This is an extract of our Exempt Transactions document, which we sell as part of our Securities Regulations (Duke Cox) Outlines collection written by the top tier of Duke University School Of Law students.
The following is a more accessble plain text extract of the PDF sample above, taken from our Securities Regulations (Duke Cox) Outlines. Due to the challenges of extracting text from PDFs, it will have odd formatting:
a. Financing stages of startups [skipped in class]
b. Intrastate exemption i. Types of exemptions
1. Transaction exemptions provide an exemption only from the registration provisions of SS5 of the '33 Act a. Securities placed under one of these exemptions cannot be resold unless either they are registered or another exemption is available
2. Securities exemptions: if it is exempt, it is exempt all the way every time it is sold or resold. Need not be registered, but also may be resold free of registration burdens ii. 3(a)(11): Any security which is a part of an issue offered and sold only to persons resident within a single State or Territory, where the issuer of such security is a person resident and doing business within or, if a corporation, incorporated by and doing business within, such State or Territory
1. Issuers, purchasers must be residents of the State
2. Substantial proceeds has to be in the State
3. It follows that if during the course of distribution any underwriter, any distributing dealer, or any dealer or other person purchasing securities from a distributing dealer for resale were to offer or sell such securities to a nonresident, the exemption would be defeated (as to all securities) a. The SEC has maintained consistently that a single offer or sale to a nonresident destroys the availability of the exemption regardless of whether the mistake was in good faith b. You can resale if the offers come to rest (holding it for period of time)
4. It is possible to advertise in a newspaper that also has circulation in other states. You must include a legend (i.e. Only for Texas residents) iii. Rule 147: provides a safe harbor under 3(a)(11)
1. a 9-month holding period before securities may be sold to nonresidents.
2. Only issuer protected; not available to a control person
3. (c)(2)(iii): 80% of net proceeds must be used in the state
4. If you can't fit within 147 does not mean that you're not in intrastate exemption. You will fall into common law and limited SEC guidelines. iv. 5-1 Boston global: ok, must have legend saying offer only available in MA v. 5-2 not sure, 80% proceeds must be in state. But businesses frequently buy things out of state and sell them in state. The managerial efforts are in state. c. Private offering exemption i. 4(a)(2) exempts "transactions by an issuer not involving any public offering"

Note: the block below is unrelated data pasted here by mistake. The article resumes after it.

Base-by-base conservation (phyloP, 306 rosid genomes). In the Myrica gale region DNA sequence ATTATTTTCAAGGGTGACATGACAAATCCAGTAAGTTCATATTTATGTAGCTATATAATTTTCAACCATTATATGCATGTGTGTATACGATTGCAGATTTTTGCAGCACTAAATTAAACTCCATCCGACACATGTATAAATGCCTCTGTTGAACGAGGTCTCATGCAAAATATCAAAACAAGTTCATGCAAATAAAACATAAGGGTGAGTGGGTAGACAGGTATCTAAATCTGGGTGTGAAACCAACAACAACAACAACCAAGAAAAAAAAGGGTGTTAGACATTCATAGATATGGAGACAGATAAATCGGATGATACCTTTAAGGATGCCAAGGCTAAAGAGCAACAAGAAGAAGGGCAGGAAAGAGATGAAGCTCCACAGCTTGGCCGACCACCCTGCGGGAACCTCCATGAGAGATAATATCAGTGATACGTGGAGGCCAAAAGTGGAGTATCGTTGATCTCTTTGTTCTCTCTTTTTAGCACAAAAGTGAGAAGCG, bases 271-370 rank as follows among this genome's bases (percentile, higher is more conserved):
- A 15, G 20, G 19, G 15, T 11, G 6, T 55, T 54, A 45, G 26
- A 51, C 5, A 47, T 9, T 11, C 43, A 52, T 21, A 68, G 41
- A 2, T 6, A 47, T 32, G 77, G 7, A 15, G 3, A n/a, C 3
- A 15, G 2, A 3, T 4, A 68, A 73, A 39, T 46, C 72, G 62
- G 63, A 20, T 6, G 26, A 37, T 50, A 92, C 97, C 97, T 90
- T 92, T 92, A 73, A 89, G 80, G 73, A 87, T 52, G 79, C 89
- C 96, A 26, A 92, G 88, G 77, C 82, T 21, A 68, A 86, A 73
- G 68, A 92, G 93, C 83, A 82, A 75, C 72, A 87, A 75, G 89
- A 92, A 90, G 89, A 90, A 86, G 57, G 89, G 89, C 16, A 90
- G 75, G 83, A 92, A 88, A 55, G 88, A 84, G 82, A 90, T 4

1. Only exempts the issuer
2. Access: offeree must have access to information that a registration would have made available
a. Senior managers b. Outside sophisticated investors c. Market power: warren buffet d. Family members
3. Sophisticated: offeree must be sophisticated enough to be able to evaluate the risks of the offering
4. The burden is on the issuer to control who the offeree is. ii. 5-11: they are sophisticated, can evaluate risks. Negotiated for three months (they learn in the negotiating process).
1. But they know nothing about oil and gas. iii. 5-12: if lawyers know about oil and gas ? more sophisticated d. Regulation D i. Introductory Concepts
1. Regulation D provides 3 exemptions (504, 505, and 506) that, taken together, cover the vast majority of offerings exempt from registration a. 504: maximum aggregate offering price of $1 million; not available for reporting companies or investment companies; no limitations on the number of purchasers; no affirmative disclosure obligations; resale of securities is restricted except under limited circumstances b. 505: maximum aggregate offering price of $5 million (any amount raised in the preceding 12 months pursuant to an exemption authorized by 3(b) will reduce the amount); no more than 35 non-accredited purchasers and unlimited number of accredited purchasers; affirmative disclosure obligations applicable when there are non-accredited investors; resale of securities is restricted c. 506: no limitation on the maximum aggregate offering price (no aggregation rule); no more than 35 non-accredited purchasers and unlimited number of accredited purchasers; affirmative disclosure obligations applicable when there are nonaccredited investors; non-accredited investors or their representatives must be sophisticated; resale of securities is restricted
2. 501(a): accredited investor i. Financial institutions, ii. pension plans, iii. venture capital firms (including angel investors and small business investment companies), iv. corporations and other organizations exceeding a certain size (assets exceeding $5 million), v. insiders of the issuer
2. executive officers
3. general partners a. not just title, but also their duty and whether they manage the firm vi. natural persons with wealth or income exceeding threshold standards (net worth over $1 million, and/or annual income over $200k single or $300k as a couple
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